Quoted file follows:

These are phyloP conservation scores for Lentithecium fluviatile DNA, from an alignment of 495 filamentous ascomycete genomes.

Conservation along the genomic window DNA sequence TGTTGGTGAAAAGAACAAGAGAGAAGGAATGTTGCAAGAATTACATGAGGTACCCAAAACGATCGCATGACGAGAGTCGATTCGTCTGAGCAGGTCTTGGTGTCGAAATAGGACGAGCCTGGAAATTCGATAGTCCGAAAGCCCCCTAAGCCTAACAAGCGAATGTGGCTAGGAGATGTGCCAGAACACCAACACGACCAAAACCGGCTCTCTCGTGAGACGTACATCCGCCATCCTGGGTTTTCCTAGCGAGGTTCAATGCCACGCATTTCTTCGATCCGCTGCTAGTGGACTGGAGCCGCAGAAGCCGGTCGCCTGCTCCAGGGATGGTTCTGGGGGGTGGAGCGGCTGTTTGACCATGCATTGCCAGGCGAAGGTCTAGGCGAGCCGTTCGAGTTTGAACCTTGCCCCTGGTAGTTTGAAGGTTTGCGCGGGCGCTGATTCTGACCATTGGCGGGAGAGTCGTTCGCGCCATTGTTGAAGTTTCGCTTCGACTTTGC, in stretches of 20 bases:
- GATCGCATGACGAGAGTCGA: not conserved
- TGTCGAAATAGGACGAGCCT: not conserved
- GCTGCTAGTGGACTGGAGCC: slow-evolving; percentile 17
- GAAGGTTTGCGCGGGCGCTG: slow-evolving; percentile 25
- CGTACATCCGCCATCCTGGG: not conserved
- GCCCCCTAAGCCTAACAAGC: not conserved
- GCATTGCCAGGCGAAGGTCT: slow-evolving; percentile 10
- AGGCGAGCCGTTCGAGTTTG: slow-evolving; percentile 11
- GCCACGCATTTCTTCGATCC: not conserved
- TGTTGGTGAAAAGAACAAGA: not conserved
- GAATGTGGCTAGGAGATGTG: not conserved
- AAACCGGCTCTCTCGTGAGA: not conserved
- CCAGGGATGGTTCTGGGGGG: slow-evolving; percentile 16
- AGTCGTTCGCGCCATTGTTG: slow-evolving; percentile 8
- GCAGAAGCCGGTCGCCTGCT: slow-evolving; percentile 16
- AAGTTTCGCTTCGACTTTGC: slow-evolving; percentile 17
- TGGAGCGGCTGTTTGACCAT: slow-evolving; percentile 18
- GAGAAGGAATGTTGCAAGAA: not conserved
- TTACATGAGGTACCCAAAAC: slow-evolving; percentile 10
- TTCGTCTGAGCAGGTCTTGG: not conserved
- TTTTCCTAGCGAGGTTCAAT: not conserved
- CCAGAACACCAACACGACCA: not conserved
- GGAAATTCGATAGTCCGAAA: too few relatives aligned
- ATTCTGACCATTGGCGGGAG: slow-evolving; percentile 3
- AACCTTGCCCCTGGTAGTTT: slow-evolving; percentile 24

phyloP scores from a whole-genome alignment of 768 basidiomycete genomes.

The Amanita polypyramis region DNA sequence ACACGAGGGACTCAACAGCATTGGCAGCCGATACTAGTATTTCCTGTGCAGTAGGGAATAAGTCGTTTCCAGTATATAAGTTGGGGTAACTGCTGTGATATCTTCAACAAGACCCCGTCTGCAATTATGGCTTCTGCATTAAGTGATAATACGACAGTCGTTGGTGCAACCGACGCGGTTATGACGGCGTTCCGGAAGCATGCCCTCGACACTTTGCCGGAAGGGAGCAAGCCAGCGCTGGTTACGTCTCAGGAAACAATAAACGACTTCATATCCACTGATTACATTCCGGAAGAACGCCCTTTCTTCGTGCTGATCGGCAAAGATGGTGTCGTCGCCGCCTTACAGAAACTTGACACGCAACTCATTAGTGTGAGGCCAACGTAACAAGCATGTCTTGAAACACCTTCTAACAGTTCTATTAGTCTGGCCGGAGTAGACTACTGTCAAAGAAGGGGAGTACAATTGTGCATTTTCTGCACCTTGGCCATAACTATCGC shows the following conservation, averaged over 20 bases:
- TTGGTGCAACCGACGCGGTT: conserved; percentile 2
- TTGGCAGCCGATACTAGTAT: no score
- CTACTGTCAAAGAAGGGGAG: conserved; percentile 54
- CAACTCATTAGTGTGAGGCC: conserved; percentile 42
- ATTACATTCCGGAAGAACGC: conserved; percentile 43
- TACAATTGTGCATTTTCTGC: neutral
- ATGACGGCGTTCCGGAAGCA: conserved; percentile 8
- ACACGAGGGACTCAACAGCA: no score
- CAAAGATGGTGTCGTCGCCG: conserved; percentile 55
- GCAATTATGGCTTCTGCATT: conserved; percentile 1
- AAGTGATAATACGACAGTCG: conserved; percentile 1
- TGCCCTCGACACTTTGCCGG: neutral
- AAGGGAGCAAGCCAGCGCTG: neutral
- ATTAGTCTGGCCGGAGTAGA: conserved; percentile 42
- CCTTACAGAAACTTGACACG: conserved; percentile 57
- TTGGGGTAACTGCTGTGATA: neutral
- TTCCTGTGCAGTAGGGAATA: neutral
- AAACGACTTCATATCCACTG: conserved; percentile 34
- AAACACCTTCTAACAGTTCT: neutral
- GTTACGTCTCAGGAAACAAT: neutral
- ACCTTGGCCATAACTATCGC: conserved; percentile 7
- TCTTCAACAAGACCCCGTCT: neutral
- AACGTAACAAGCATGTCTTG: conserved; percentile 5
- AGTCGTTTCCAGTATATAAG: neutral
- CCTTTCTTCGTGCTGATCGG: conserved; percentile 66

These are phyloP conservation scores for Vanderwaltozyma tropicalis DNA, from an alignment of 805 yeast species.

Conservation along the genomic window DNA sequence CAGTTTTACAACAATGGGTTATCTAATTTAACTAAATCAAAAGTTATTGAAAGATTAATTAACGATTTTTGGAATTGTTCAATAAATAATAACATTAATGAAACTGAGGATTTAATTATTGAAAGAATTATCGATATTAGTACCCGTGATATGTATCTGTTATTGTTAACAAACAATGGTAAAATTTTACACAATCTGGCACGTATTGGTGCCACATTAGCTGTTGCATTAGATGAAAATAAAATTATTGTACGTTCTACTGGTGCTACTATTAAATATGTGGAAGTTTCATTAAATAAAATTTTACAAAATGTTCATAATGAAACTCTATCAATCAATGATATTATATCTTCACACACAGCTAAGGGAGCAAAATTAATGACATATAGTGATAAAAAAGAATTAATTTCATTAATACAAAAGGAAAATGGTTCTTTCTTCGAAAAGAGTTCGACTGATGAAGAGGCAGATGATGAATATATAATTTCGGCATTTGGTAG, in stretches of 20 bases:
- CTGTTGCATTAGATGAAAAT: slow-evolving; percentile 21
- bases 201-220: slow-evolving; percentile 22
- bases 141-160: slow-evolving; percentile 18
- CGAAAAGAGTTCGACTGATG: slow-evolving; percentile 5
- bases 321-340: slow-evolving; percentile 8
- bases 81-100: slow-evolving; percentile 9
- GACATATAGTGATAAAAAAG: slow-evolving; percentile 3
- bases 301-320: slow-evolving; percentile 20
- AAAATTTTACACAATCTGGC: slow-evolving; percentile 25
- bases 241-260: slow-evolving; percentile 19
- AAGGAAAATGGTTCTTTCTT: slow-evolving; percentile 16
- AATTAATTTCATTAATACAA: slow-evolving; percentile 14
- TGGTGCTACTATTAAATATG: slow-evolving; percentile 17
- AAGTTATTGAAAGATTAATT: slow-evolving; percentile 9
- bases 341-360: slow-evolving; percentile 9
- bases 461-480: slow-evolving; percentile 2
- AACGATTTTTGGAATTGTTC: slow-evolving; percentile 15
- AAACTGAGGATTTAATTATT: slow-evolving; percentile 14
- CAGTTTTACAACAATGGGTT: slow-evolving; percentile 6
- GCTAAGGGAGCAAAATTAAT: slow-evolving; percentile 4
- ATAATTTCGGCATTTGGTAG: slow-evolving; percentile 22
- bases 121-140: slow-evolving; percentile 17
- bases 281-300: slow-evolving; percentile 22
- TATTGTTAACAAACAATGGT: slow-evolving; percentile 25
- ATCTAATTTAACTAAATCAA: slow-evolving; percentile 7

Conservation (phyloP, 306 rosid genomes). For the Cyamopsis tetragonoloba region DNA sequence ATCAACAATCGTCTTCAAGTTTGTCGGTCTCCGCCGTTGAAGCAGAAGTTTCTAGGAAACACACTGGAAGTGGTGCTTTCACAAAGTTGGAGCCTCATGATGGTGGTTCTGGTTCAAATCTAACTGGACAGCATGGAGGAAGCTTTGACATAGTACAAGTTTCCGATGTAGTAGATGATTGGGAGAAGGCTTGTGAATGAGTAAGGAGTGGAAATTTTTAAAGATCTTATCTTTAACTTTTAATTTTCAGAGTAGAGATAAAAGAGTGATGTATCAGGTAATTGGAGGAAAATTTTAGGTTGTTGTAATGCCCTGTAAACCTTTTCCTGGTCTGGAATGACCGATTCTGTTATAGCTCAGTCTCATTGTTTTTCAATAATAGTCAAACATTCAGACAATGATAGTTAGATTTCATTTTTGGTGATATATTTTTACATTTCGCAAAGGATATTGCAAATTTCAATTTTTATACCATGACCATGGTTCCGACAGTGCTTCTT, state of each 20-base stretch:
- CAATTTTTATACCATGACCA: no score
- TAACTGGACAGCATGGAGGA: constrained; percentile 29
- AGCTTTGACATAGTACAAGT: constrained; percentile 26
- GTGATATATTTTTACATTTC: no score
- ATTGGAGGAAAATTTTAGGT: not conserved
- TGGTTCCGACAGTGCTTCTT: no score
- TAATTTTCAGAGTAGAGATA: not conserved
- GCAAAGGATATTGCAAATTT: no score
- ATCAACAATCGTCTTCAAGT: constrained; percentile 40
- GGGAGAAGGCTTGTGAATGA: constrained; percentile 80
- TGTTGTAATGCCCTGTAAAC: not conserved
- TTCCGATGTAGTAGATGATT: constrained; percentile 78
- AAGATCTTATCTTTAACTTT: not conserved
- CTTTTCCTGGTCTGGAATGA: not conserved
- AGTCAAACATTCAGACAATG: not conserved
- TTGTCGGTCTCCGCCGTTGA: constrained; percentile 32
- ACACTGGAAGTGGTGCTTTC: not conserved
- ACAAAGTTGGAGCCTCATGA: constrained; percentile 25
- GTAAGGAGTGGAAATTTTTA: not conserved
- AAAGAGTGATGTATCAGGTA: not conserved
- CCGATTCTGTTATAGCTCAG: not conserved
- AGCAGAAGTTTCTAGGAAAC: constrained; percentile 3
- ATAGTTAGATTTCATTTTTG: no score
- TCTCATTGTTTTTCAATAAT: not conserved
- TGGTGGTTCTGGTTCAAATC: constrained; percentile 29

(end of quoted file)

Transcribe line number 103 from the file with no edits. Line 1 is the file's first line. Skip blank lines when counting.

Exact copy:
- CCGATTCTGTTATAGCTCAG: not conserved